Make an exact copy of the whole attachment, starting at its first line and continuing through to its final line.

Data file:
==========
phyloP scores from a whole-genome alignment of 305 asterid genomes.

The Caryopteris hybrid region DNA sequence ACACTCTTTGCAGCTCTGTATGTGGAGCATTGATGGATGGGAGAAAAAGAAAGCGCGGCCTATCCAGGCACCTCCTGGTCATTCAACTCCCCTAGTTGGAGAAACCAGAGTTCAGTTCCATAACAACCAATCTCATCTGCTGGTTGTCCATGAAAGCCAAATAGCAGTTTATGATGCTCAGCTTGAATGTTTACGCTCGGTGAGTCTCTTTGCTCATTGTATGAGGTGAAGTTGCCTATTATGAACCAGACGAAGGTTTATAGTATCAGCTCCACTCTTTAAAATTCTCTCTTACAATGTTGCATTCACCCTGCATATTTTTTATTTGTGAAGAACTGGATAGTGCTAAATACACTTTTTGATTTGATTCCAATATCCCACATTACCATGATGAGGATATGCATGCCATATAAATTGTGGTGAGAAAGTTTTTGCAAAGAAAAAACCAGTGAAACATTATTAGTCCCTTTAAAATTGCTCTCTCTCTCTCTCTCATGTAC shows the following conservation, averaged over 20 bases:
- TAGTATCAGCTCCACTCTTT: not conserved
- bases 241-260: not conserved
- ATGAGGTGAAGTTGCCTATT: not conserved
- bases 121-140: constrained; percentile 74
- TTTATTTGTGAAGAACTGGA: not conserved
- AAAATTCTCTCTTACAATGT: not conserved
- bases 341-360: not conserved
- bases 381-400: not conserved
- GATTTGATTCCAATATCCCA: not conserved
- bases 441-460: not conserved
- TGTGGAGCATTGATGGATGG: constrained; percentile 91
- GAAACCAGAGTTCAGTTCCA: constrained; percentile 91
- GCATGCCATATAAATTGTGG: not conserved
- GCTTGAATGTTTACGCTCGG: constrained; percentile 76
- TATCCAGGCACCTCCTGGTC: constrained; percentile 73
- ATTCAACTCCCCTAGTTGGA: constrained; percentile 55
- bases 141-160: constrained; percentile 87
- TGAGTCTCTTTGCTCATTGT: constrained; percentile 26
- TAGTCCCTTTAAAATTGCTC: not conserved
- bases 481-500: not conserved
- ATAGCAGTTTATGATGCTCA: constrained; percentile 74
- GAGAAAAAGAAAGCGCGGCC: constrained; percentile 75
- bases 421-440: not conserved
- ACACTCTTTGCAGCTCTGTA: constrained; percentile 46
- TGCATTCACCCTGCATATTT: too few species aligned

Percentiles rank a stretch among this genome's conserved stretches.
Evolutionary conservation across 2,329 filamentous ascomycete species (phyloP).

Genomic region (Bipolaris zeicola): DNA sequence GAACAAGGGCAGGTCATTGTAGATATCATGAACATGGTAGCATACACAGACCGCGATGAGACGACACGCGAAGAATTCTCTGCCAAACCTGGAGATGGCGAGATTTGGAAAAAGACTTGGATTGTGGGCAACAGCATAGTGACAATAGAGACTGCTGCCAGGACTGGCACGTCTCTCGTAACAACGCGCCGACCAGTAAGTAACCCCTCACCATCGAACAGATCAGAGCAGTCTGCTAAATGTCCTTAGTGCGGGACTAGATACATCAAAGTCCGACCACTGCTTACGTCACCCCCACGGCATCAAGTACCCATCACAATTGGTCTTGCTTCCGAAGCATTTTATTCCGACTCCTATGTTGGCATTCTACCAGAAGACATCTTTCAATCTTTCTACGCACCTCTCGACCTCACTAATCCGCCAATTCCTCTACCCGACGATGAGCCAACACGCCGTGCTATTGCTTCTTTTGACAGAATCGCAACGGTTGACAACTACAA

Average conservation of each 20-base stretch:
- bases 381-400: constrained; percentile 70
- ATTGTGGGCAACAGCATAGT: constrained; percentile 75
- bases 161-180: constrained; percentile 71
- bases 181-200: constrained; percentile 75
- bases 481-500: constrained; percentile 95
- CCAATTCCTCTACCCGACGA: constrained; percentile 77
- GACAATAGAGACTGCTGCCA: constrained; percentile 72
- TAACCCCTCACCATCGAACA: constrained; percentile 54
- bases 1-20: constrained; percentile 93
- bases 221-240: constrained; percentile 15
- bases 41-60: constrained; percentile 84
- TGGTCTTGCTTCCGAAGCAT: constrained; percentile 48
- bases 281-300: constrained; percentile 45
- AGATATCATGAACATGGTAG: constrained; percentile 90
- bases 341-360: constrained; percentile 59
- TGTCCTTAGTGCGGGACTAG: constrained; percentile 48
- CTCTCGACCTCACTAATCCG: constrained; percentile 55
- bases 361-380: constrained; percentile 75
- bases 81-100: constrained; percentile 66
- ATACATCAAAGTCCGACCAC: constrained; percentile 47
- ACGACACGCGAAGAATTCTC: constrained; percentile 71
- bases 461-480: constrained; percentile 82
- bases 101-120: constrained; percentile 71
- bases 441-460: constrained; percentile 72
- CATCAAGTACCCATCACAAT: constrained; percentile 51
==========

phyloP scores from a whole-genome alignment of 305 asterid genomes.

The Caryopteris hybrid region DNA sequence ACACTCTTTGCAGCTCTGTATGTGGAGCATTGATGGATGGGAGAAAAAGAAAGCGCGGCCTATCCAGGCACCTCCTGGTCATTCAACTCCCCTAGTTGGAGAAACCAGAGTTCAGTTCCATAACAACCAATCTCATCTGCTGGTTGTCCATGAAAGCCAAATAGCAGTTTATGATGCTCAGCTTGAATGTTTACGCTCGGTGAGTCTCTTTGCTCATTGTATGAGGTGAAGTTGCCTATTATGAACCAGACGAAGGTTTATAGTATCAGCTCCACTCTTTAAAATTCTCTCTTACAATGTTGCATTCACCCTGCATATTTTTTATTTGTGAAGAACTGGATAGTGCTAAATACACTTTTTGATTTGATTCCAATATCCCACATTACCATGATGAGGATATGCATGCCATATAAATTGTGGTGAGAAAGTTTTTGCAAAGAAAAAACCAGTGAAACATTATTAGTCCCTTTAAAATTGCTCTCTCTCTCTCTCTCATGTAC shows the following conservation, averaged over 20 bases:
- TAGTATCAGCTCCACTCTTT: not conserved
- bases 241-260: not conserved
- ATGAGGTGAAGTTGCCTATT: not conserved
- bases 121-140: constrained; percentile 74
- TTTATTTGTGAAGAACTGGA: not conserved
- AAAATTCTCTCTTACAATGT: not conserved
- bases 341-360: not conserved
- bases 381-400: not conserved
- GATTTGATTCCAATATCCCA: not conserved
- bases 441-460: not conserved
- TGTGGAGCATTGATGGATGG: constrained; percentile 91
- GAAACCAGAGTTCAGTTCCA: constrained; percentile 91
- GCATGCCATATAAATTGTGG: not conserved
- GCTTGAATGTTTACGCTCGG: constrained; percentile 76
- TATCCAGGCACCTCCTGGTC: constrained; percentile 73
- ATTCAACTCCCCTAGTTGGA: constrained; percentile 55
- bases 141-160: constrained; percentile 87
- TGAGTCTCTTTGCTCATTGT: constrained; percentile 26
- TAGTCCCTTTAAAATTGCTC: not conserved
- bases 481-500: not conserved
- ATAGCAGTTTATGATGCTCA: constrained; percentile 74
- GAGAAAAAGAAAGCGCGGCC: constrained; percentile 75
- bases 421-440: not conserved
- ACACTCTTTGCAGCTCTGTA: constrained; percentile 46
- TGCATTCACCCTGCATATTT: too few species aligned

Percentiles rank a stretch among this genome's conserved stretches.
Evolutionary conservation across 2,329 filamentous ascomycete species (phyloP).

Genomic region (Bipolaris zeicola): DNA sequence GAACAAGGGCAGGTCATTGTAGATATCATGAACATGGTAGCATACACAGACCGCGATGAGACGACACGCGAAGAATTCTCTGCCAAACCTGGAGATGGCGAGATTTGGAAAAAGACTTGGATTGTGGGCAACAGCATAGTGACAATAGAGACTGCTGCCAGGACTGGCACGTCTCTCGTAACAACGCGCCGACCAGTAAGTAACCCCTCACCATCGAACAGATCAGAGCAGTCTGCTAAATGTCCTTAGTGCGGGACTAGATACATCAAAGTCCGACCACTGCTTACGTCACCCCCACGGCATCAAGTACCCATCACAATTGGTCTTGCTTCCGAAGCATTTTATTCCGACTCCTATGTTGGCATTCTACCAGAAGACATCTTTCAATCTTTCTACGCACCTCTCGACCTCACTAATCCGCCAATTCCTCTACCCGACGATGAGCCAACACGCCGTGCTATTGCTTCTTTTGACAGAATCGCAACGGTTGACAACTACAA

Average conservation of each 20-base stretch:
- bases 381-400: constrained; percentile 70
- ATTGTGGGCAACAGCATAGT: constrained; percentile 75
- bases 161-180: constrained; percentile 71
- bases 181-200: constrained; percentile 75
- bases 481-500: constrained; percentile 95
- CCAATTCCTCTACCCGACGA: constrained; percentile 77
- GACAATAGAGACTGCTGCCA: constrained; percentile 72
- TAACCCCTCACCATCGAACA: constrained; percentile 54
- bases 1-20: constrained; percentile 93
- bases 221-240: constrained; percentile 15
- bases 41-60: constrained; percentile 84
- TGGTCTTGCTTCCGAAGCAT: constrained; percentile 48
- bases 281-300: constrained; percentile 45
- AGATATCATGAACATGGTAG: constrained; percentile 90
- bases 341-360: constrained; percentile 59
- TGTCCTTAGTGCGGGACTAG: constrained; percentile 48
- CTCTCGACCTCACTAATCCG: constrained; percentile 55
- bases 361-380: constrained; percentile 75
- bases 81-100: constrained; percentile 66
- ATACATCAAAGTCCGACCAC: constrained; percentile 47
- ACGACACGCGAAGAATTCTC: constrained; percentile 71
- bases 461-480: constrained; percentile 82
- bases 101-120: constrained; percentile 71
- bases 441-460: constrained; percentile 72
- CATCAAGTACCCATCACAAT: constrained; percentile 51